Revolutions are notorious for allowing even non-participants -- even women! -- new scope for telling the truth since they are themselves such massive moments of truth, moments of such massive participation.
Although a system may cease to exist in the legal sense or as a structure of power, its values (or anti-values), its philosophy, its teachings remain in us. They rule our thinking, our conduct, our attitude to others. The situation is a demonic paradox: we have toppled the system but we still carry its genes.
Revolutionary politics, revolutionary art, and oh, the revolutionary mind, is the dullest thing on earth. When we open a revolutionary review, or read a revolutionary speech, we yawn our heads off. It is true, there is nothing else. Everything is correctly, monotonously, dishearteningly revolutionary. What a stupid word! What a stale fuss!
At the crash of economic collapse of which the rumblings can already be heard, the sleeping soldiers of the proletariat will awake as at the fanfare of the Last Judgment and the corpses of the victims of the struggle will arise and demand an accounting from those who are loaded down with curses.
In every revolution there intrude, at the side of its true agents, men of a different stamp; some of them survivors of and devotees to past revolutions, without insight into the present movement, but preserving popular influence by their known honesty and courage, or by the sheer force of tradition; others mere brawlers, who, by dint of repeating year after year the same set of stereotyped declamations against the government of the day, have sneaked into the reputation of revolutionists of the first water They are an unavoidable evil: with time they are shaken off.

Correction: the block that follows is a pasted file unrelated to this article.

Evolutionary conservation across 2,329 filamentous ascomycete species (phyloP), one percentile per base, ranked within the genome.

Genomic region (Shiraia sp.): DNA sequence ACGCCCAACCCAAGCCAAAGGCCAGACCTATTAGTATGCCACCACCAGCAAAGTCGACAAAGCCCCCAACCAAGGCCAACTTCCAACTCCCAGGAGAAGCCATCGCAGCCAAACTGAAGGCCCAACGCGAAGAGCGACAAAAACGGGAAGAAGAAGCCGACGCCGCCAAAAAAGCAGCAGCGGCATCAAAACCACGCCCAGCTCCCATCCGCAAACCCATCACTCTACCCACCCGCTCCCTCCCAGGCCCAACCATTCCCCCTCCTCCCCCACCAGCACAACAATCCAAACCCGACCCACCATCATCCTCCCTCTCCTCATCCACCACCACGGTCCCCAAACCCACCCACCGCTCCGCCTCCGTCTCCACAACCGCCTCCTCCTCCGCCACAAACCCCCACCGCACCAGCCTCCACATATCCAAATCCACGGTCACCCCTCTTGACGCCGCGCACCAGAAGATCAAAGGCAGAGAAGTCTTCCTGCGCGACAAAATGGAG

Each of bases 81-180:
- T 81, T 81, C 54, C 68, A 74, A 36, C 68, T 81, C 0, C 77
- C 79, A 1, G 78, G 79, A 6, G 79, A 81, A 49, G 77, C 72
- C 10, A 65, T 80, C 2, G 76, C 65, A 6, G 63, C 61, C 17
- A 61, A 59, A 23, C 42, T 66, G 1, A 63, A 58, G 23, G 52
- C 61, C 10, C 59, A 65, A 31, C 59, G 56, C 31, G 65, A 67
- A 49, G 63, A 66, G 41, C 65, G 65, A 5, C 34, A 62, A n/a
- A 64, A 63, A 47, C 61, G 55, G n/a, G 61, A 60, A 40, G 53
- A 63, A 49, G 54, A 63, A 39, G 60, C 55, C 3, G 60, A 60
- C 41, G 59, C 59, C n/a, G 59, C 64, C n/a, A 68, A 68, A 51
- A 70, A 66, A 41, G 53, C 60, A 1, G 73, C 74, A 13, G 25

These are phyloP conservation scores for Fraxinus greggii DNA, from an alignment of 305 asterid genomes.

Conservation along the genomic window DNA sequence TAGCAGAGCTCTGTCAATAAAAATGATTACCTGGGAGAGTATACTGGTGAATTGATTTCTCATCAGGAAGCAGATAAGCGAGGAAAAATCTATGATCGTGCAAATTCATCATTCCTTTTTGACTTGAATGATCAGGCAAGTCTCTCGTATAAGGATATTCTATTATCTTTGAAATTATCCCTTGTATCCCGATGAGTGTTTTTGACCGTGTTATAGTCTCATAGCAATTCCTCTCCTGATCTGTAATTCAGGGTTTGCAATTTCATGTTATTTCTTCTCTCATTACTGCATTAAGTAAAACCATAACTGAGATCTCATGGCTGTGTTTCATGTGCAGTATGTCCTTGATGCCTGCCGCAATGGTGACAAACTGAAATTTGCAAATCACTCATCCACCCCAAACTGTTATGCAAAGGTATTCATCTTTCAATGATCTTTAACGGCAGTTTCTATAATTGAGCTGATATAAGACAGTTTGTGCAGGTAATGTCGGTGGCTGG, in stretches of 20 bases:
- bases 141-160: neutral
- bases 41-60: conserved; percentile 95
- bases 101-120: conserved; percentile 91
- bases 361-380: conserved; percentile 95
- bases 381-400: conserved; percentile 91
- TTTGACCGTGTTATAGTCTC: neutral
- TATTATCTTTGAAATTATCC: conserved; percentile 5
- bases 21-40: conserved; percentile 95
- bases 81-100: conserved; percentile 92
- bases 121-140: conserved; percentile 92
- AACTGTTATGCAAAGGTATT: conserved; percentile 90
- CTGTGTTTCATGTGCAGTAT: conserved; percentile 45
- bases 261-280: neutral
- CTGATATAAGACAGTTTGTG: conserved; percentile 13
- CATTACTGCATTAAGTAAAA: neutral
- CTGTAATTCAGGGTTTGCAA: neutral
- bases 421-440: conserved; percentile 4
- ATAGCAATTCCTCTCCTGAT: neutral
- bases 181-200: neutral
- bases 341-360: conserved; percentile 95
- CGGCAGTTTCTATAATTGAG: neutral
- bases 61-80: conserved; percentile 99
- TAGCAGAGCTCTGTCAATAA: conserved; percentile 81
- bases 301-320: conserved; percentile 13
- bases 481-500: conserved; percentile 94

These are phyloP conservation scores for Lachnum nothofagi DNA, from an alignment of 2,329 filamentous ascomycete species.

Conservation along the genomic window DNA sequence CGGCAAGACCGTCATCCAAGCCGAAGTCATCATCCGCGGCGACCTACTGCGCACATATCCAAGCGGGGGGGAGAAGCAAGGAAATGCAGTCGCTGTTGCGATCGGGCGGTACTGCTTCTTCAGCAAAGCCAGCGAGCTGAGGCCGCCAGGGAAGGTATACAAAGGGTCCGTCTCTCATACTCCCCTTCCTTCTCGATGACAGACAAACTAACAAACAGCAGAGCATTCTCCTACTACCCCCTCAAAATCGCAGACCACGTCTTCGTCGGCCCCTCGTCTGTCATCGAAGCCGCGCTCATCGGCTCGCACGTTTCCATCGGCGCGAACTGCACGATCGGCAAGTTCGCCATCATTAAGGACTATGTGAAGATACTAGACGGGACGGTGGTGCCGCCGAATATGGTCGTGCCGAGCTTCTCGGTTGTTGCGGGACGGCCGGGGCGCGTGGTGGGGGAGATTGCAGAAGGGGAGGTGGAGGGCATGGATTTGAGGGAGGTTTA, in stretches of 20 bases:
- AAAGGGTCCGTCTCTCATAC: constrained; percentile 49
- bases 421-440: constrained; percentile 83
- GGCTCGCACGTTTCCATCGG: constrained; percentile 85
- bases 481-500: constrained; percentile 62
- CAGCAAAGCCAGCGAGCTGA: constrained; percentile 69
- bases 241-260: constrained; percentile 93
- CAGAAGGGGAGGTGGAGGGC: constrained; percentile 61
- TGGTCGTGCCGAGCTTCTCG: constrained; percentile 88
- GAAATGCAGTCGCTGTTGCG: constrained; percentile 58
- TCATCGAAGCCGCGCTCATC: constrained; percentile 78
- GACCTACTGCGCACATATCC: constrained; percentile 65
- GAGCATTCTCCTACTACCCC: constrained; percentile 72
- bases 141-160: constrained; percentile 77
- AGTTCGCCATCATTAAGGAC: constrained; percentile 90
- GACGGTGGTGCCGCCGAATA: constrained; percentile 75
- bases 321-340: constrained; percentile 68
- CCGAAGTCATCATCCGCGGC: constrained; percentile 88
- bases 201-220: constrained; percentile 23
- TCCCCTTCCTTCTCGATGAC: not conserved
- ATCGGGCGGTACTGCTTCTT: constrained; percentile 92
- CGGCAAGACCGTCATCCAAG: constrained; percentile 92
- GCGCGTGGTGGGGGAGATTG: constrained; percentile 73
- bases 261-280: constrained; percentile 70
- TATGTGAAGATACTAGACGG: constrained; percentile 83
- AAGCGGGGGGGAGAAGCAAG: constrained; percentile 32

Most revolutionaries are potential Tories, because they imagine that everything can be put right by altering the shape of society; once that change is effected, as it sometimes is, they see no need for any other.
The word revolution itself has become not only a dead relic of Leftism, but a key to the deadendedness of male politics: the revolution of a wheel which returns in the end to the same place; the revolving door of a politics which has liberated women only to use them, and only within the limits of male tolerance.
The differences between revolution in art and revolution in politics are enormous. Revolution in art lies not in the will to destroy but in the revelation of what has already been destroyed. Art kills only the dead.
A nation grown free in a single day is a child born with the limbs and the vigor of a man, who would take a drawn sword for his rattle, and set the house in a blaze that he might chuckle over the splendor.
It is almost never when a state of things is the most detestable that it is smashed, but when, beginning to improve, it permits men to breathe, to reflect, to communicate their thoughts with each other, and to gauge by what they already have the extent of their rights and their grievances. The weight, although less heavy, seems then all the more unbearable.
People who talk about revolution and class struggle without referring explicitly to everyday life, without understanding what is subversive about love and what is positive in the refusal of constraints, such people have a corpse in their mouth.